"Right-sizing" is the Governor's policy lengthening sentences and eliminating discretionary parole for violent offenders coupled with alternative programs allowing selected nonviolent offenders to leave prison prior to completion of their court-set minimum sentences. The policy has contributed to an average rate of growth of less than 1 percent annually in the prison population between December 1994-2000.
By comparison, the average rate of growth over the 5½-year period ending June 31, 2000, was 5 percent annually among all state prison systems. The U.S. Bureau of Prison's population has increased by an average of more than 8 percent annually since 1995. (Mid-year data is the latest available from them.)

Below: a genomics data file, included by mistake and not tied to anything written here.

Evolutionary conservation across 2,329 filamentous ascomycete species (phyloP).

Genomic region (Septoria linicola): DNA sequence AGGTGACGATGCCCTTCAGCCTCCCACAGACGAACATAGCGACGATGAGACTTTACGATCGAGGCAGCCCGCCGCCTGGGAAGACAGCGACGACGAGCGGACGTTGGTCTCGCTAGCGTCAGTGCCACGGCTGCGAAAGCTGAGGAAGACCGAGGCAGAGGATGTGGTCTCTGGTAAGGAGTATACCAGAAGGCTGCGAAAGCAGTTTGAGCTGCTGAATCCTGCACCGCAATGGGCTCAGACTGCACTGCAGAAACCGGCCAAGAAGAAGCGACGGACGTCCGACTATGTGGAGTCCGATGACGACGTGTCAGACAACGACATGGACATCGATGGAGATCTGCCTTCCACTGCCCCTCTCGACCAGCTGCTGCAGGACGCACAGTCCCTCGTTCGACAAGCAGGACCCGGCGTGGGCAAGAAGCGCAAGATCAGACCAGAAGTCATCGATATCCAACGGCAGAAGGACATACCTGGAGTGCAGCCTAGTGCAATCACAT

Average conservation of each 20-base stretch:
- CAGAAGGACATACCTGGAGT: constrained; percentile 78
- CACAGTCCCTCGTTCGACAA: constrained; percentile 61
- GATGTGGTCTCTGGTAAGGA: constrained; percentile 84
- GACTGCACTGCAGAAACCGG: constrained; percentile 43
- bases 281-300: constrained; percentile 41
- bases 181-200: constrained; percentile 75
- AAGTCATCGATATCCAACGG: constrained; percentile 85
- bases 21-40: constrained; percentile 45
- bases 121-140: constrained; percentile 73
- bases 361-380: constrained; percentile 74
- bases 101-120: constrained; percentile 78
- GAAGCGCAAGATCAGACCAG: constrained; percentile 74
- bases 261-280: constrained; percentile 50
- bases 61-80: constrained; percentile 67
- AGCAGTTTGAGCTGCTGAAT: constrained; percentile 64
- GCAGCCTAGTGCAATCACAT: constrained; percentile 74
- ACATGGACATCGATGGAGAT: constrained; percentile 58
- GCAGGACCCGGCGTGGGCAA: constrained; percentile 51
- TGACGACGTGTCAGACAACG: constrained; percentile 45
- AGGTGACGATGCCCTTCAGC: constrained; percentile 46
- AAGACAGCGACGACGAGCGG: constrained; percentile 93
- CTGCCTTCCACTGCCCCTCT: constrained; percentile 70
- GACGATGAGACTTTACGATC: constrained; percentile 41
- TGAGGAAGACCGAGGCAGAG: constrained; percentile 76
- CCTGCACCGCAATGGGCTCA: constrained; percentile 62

A look behind prison walls shows that "right-sizing" is occurring among the offenders held behind bars. The state's under custody prison population grew from 66,750 on December 31, 1994, to 70,154 on December 31, 2000. While that represents an inmate increase of 5 percent, it also reflects a:
- 9.1 percent increase in violent felony offenders, from 34,463 to 37,592.
- 0.9 percent increase in nonviolent offenders, from 32,287 to 32,562.
- 8.4 percent decrease in drug offenders, from 23,082 down to 21,144.
"One side of Governor Pataki's 'right-sizing' policy is to ensure that we have the cells available to house the under custody increase in violent offenders," Commissioner Goord said, noting that the Governor's maximum-security expansion of 4,950 beds is the largest cell expansion in state history.